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This week, 25 European countries signed a Declaration of cooperation on AI. Whereas a number of Member States had already announced national initiatives on Artificial Intelligence, they have now declared a strong will to join forces and engage in a European approach to deal therewith. By teaming up, the opportunities of AI for Europe can be fully ensured, while the challenges can be dealt with collectively.
The Member States agreed to work together on the most important issues raised by Artificial Intelligence, from ensuring Europe’s competitiveness in the research and deployment of AI, to dealing with social, economic, ethical and legal questions.
The Serious Fraud Office (SFO) has today announced that AI which can work 2,000 times faster than a human lawyer will be used on all new casework.
Through automatic document analysis, the agency will be able to ‘investigate more quickly, reduce costs and achieve a lower error rate’ than through the work of human lawyers, it said. A pilot ‘robot’ able to process more than half a million documents a day, was implemented by the SFO to scan for legal professional privilege content in its case against Rolls-Royce. The SFO said the new system, called ‘Axcelerate’ and produced by software company OpenText, will be rolled out alongside the ’robot’. The office said this will enable SFO staff to ’better target their work and time in other aspects of investigative and prosecutorial work’.
According to the 2018 Q1 MoneyTree Report published on Wednesday, US AI has a big quarter: Funding to US-based artificial intelligence companies leapt 29% in Q1’18 as $1.9B was invested across 116 deals.
Amidst a modest increase in deal activity, quarterly funding to US-based artificial intelligence companies increased 29% in Q1’18 as $1.9B was invested across 116 deals. This represents an 8-quarter high in funding.
The $1B+ quarter was led by companies such as UiPath ($153M Series B), Pony.ai ($112M Series A), and Nuro ($92M Series A).
San Francisco startup Directly has raised $20 million in a third round of funding to build its customer service offering for companies leveraging AI and crowd-sourced experts.
In an interview, Directly CEO and cofounder Antony Brydon acknowledges that the field of customer service providers is extremely competitive. But Directly fuses together the two main approaches in customer service that haven’t been brought together in one offering, he says: AI and crowd-power.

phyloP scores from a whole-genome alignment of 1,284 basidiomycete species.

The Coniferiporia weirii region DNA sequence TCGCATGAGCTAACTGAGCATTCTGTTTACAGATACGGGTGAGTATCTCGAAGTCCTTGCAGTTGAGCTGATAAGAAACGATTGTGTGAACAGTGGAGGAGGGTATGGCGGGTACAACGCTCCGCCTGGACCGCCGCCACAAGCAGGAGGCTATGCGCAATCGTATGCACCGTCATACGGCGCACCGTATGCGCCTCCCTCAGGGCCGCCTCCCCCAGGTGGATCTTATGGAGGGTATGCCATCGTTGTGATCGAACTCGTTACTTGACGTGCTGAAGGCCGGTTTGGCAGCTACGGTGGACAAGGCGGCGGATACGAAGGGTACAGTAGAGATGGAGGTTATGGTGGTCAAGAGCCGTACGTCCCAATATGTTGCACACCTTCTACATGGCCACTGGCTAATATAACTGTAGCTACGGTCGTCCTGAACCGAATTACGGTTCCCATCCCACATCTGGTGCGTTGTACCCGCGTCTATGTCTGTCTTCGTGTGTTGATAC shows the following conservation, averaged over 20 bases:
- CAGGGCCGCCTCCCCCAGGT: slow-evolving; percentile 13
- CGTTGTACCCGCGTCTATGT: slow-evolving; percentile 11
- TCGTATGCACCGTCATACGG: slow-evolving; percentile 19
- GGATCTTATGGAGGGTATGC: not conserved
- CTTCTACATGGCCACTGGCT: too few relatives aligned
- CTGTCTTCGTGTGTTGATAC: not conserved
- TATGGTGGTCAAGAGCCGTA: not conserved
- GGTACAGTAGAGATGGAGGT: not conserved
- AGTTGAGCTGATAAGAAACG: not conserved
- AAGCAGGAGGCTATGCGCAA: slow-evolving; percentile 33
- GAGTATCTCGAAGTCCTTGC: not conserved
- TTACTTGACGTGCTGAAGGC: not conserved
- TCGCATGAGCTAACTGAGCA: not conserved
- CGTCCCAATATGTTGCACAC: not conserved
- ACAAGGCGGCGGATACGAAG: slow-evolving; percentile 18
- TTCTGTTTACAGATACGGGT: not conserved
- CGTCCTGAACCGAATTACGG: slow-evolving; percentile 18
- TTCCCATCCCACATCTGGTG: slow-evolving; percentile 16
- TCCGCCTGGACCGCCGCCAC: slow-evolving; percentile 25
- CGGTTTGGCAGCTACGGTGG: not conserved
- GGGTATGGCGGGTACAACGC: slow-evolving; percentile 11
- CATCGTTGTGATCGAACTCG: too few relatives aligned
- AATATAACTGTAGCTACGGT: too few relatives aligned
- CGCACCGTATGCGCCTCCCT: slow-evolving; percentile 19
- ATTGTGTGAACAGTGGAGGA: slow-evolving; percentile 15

Researchers working at The Allen Institute for Artificial Intelligence, The University of Illinois Urbana-Champaign, and The University of Washington developed the AI, called Composition, Retrieval and Fusion Network (Craft). It was trained on a database of more than 25,000 Flintstones videos which had been painstakingly annotated.
Craft uses the annotations from videos to determine how the original images correspond to the words used to describe them. Eventually it builds up a set of parameters that enables it to “understand” what makes individual characters and objects from the cartoon match their plain-language counterparts. Once it understands this relation, it’s able to generate video clips based on novel text inputs that look a lot like the cartoon it was trained on.
Cruise recently brought on seven team members from Zippy.ai, which develops robots for last-mile grocery and package delivery, for an undisclosed amount of money.
“Their expertise in machine learning, computer vision, and simulation is among the best in the industry,” Cruise CEO Kyle Vogt wrote in a Medium post. “But perhaps more importantly, their commitment to working on a team — and doing things the right way — strengthens our ability to safely test, validate, and deploy our self-driving technology at scale.”
In new research, Hyejin Youn, an assistant professor of management and organisation at Kellogg, and colleagues seek to understand how machines will disrupt the economies of individual cities. By carefully analysing the workforces of American metropolitan areas, the team calculated what portion of jobs in each area is likely to be automated in coming decades.
They found that, in general, small cities will have higher portions of their workforce replaced by machines than large cities. The reason: While cities of all sizes have many easily automated jobs (like card dealers, fisherman, cashiers, and accountants), large cities like Boston also have larger shares of managerial and knowledge professions (like lawyers, scientists, and software developers). Since these jobs require knowledge and skills that cannot easily be taught to a machine, they will offset the total impact of automation. In smaller cities, fewer of those offsetting jobs exist.
A brewery in Virginia has even used this technology to create what it hopes could be the perfect IPA—and the methodology they used is certainly intriguing. Charlottesville’s Champion Brewing company recently teamed up with the nearby machine learning company Metis Machine to brew their new ML IPA—a computer’s vision of what should essentially be the ideal IPA.
“We provided the parameters on which IPAs are judged at the Great American Beer Festival and matched that range with the 10-best-selling IPAs nationally, as well as the 10 worst selling IPAs at a local retailer and Metis came up with the results,” Hunter Smith, owner of Champion Brewing Company said announcing the beer. “We are stoked to be the first to use this method of creating a beer recipe.”